Dirtbags (2009): According to the synopsis, this is a retitled (but identical) re-release of Dirtbags: Evil Never Felt So Good, which itself is supposedly a remake of a probably non-existent movie called Dirtbags: The Armpit of Metal. This “special” edition contains an interview with someone called Peter Steele and behind the scenes footage for extra features totaling about an hour and a half in length. Apparently, the movie is a date-rape comedy. I’ve said it before and I’ll say it again: I’d have a lot more confidence in director Bill Zebub if he’d chosen the more elegant pseudonym Bill Z. Bubb. Buy Dirtbags.

“Eclipse Series 32: Pearls of the Czech New Wave”: Although some of these movies are currently in print from other sources, this 4-disc, 6 movie set from the Criterion Collection’s “Eclipse” line still counts as one of our most anticipated releases of the year. Covering the frequently surreal movies of the Czech New Wave from 1966-1969, the star of the set is the “madcap feminist farce” Daisies (already in our review queue). Also of note is the surreal and notoriously banned Report on the Party and the Guests. Other films are the anthology Pearls of the Deep, the eccentric comedy Capricious Summer, the subversive adultery drama The Joke, and Return of the Prodigal Son, a film about which we know absolutely nothing. This set could potential contain multiple movies that we’ll eventually certify as weird (if they live up to their legendary reputations). Buy “Eclipse Series 32: Pearls of the Czech New Wave”.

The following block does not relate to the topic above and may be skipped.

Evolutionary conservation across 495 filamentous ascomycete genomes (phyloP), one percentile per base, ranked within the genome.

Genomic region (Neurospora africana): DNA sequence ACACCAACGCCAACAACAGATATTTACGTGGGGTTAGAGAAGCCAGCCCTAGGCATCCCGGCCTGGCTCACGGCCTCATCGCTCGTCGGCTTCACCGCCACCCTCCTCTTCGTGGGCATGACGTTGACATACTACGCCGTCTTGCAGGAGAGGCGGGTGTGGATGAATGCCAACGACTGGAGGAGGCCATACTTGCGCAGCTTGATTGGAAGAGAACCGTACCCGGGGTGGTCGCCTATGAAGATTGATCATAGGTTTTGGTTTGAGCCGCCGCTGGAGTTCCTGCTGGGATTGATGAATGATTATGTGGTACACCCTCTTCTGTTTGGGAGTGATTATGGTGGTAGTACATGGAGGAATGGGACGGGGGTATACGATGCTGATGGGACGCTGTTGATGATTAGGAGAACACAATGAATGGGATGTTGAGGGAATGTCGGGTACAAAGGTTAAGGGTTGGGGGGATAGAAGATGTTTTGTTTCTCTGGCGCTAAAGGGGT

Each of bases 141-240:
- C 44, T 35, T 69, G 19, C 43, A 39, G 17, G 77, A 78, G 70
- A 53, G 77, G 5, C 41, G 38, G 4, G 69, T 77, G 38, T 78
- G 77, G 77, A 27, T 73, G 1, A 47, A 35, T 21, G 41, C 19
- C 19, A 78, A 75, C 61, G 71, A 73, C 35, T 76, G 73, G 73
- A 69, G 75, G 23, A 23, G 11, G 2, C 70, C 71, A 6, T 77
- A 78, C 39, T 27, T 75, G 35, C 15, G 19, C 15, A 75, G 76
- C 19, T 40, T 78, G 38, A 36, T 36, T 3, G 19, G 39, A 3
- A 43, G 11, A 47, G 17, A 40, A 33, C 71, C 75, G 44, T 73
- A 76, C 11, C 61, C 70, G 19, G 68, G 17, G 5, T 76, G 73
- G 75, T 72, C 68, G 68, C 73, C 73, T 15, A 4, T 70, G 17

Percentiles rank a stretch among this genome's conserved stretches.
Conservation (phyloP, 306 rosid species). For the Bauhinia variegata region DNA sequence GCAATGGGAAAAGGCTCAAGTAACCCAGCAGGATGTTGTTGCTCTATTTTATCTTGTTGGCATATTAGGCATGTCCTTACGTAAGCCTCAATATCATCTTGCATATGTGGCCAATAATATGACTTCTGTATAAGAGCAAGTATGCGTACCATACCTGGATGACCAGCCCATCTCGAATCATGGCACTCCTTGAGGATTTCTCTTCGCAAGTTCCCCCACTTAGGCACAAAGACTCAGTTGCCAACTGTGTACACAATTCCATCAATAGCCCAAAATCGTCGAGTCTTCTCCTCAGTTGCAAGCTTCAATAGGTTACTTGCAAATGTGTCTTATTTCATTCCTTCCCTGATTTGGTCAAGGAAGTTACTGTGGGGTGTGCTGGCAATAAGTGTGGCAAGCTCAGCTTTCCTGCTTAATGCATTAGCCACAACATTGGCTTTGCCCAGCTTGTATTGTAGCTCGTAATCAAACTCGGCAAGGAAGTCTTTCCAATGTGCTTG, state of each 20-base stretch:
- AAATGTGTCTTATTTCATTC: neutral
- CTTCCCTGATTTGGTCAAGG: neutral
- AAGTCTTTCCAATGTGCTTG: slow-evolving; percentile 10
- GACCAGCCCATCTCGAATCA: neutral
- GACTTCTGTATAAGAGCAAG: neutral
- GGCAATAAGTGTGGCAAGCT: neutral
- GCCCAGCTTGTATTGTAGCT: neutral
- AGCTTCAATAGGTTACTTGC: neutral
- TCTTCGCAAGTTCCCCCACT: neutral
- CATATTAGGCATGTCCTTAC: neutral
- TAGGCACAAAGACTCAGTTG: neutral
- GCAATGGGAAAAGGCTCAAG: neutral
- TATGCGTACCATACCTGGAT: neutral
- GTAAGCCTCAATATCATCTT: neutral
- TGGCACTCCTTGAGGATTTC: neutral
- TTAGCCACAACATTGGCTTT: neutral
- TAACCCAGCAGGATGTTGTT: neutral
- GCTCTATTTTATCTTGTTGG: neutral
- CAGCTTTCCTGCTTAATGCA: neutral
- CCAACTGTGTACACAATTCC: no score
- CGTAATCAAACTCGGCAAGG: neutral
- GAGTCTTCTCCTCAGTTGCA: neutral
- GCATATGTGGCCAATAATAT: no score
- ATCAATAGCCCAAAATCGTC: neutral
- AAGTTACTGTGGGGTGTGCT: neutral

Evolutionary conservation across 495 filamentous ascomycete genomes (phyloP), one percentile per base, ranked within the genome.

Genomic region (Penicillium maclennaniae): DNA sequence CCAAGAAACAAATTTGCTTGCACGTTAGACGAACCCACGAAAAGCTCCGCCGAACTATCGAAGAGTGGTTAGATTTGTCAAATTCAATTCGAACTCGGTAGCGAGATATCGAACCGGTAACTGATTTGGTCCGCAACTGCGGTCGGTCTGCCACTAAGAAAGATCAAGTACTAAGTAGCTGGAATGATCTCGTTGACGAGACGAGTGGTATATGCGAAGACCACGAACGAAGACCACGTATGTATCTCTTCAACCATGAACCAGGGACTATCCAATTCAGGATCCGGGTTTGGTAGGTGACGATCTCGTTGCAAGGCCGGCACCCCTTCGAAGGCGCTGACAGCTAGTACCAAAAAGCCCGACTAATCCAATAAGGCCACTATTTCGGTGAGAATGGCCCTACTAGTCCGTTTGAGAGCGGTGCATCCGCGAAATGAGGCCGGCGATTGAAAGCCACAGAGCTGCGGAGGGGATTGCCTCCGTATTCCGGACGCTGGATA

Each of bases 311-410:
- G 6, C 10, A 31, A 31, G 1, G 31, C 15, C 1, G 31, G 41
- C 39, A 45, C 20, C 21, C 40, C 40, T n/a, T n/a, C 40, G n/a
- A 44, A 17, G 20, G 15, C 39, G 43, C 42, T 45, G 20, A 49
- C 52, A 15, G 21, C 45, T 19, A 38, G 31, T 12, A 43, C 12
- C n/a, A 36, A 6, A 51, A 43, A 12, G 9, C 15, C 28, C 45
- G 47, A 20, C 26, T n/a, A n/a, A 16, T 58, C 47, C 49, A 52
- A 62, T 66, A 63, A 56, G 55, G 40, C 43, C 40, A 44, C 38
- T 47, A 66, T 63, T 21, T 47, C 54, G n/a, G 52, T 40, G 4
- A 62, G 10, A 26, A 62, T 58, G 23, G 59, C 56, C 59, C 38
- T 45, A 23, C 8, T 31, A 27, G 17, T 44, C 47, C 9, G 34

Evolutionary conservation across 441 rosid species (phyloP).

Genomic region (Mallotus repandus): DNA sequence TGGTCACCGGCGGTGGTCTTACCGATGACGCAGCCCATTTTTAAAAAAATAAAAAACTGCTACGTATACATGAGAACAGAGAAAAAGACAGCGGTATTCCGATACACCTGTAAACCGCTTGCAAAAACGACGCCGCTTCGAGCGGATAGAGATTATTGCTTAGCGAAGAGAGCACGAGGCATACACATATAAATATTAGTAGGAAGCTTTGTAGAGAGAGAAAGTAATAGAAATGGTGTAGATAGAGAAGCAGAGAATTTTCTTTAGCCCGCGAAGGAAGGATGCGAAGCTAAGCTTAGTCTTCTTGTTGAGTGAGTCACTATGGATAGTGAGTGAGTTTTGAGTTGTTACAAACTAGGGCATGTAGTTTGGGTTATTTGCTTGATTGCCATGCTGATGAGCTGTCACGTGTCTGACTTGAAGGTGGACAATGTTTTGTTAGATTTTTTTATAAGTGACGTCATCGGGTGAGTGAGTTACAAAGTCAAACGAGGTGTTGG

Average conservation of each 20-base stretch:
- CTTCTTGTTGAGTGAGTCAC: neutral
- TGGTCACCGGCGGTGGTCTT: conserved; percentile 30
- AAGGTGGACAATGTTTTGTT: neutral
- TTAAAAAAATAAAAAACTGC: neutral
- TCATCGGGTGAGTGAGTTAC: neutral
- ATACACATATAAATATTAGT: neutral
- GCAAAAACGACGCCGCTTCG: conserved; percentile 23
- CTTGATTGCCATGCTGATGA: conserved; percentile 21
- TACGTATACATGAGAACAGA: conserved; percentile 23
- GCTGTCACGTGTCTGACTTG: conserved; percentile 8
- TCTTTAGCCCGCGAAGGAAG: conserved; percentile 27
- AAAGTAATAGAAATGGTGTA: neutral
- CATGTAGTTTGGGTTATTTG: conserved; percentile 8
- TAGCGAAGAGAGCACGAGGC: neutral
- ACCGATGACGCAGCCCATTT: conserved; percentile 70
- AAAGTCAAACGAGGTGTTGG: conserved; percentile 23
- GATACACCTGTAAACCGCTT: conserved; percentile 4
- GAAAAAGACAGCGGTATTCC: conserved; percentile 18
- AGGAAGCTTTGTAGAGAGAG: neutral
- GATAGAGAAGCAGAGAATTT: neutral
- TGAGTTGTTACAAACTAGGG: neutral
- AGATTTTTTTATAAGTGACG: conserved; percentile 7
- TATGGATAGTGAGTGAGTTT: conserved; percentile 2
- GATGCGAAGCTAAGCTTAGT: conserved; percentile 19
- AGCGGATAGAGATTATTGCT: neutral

Girl on a Motorcycle (1968): Marianne Faithful leaves her newlywed husband, gets on a motorcycle, experiments with psychedelic drugs, and has flashbacks inside of flashbacks. This feminist counterculture road-trip film was billed as the European version of Easy Rider. Buy Girl On a Motorcycle.

“A Hollis Frampton Odyssey”: Another compilation of “not for everyone” experimental films from the 1960s avant-garde, of which the frustratingly ambiguous “Zorns Lemma” (1970) comes closest to being famous. Brilliance, or structuralist wankery? Now you can decide. 2 discs. Buy “A Hollis Frampton Odyssey” (Criterion Collection).